Drug Education News

News and views from the Drug Education Forum

Effects of Alcohol Advertising Exposure on Drinking Among Youth, January 2006, Snyder et al. 160 (1): 18

As we’ve seen before the research that is going on around the impact of alcohol advertising on young people in the United States appears to have reached the conclusion that advertising contributes to increased drinking among young people.

A new paper in the Archives of Pediatrics & Adolescent Medicine has looked at the impact on young people between the ages of 15 and 26, and says:

Youth who saw more alcohol advertisements on average drank more (each additional advertisement seen increased the number of drinks consumed by 1% [event rate ratio, 1.01; 95% confidence interval, 1.01-1.02]). Youth in markets with greater alcohol advertising expenditures drank more (each additional dollar spent per capita raised the number of drinks consumed by 3% [event rate ratio, 1.03; 95% confidence interval, 1.01-1.05]). Examining only youth younger than the legal drinking age of 21 years, alcohol advertisement exposure and expenditures still related to drinking. Youth in markets with more alcohol advertisements showed increases in drinking levels into their late 20s, but drinking plateaued in the early 20s for youth in markets with fewer advertisements. Control variables included age, gender, ethnicity, high school or college enrollment, and alcohol sales.”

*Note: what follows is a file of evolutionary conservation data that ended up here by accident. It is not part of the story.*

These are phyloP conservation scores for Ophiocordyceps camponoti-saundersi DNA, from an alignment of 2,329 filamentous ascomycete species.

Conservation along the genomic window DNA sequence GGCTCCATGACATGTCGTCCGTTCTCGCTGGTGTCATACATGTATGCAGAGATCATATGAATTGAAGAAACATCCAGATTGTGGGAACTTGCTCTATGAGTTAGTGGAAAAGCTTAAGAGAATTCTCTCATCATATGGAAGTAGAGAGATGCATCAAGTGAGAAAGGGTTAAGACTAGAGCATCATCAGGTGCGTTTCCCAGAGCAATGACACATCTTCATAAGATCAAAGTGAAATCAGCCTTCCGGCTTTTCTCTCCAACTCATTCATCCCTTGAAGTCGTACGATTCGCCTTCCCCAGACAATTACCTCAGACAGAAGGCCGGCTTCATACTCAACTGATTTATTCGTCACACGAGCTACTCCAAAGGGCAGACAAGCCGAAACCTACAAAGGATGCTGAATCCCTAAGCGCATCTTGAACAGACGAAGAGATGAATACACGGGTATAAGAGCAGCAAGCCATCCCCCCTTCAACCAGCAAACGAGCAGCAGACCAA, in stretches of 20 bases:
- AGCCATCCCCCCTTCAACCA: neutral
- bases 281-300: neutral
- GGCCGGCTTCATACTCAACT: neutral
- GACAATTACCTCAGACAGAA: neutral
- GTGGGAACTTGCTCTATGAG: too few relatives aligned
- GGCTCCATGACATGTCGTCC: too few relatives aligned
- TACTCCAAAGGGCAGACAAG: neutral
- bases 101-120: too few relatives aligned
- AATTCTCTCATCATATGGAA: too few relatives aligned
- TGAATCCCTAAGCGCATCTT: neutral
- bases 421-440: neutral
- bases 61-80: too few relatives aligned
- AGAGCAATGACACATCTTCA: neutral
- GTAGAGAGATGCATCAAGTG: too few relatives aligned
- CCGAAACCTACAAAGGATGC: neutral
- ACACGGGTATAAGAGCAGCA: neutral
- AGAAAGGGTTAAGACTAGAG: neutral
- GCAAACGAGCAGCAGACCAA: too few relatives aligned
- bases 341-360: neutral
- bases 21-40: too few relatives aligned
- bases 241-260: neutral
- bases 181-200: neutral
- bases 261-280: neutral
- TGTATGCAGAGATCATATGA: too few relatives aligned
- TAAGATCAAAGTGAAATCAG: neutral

Filed under: advertising, alcohol

3 Responses

  1. […] previously covered the developing research on links between alcohol advertising and young people’s drinking and […]

  2. […] blogged before on US research which seems to show a correlation between advertising and young […]

  3. […] raise the latter article because we have seen other research that says that the amount of alcohol advertising young people see can be correlated to their […]

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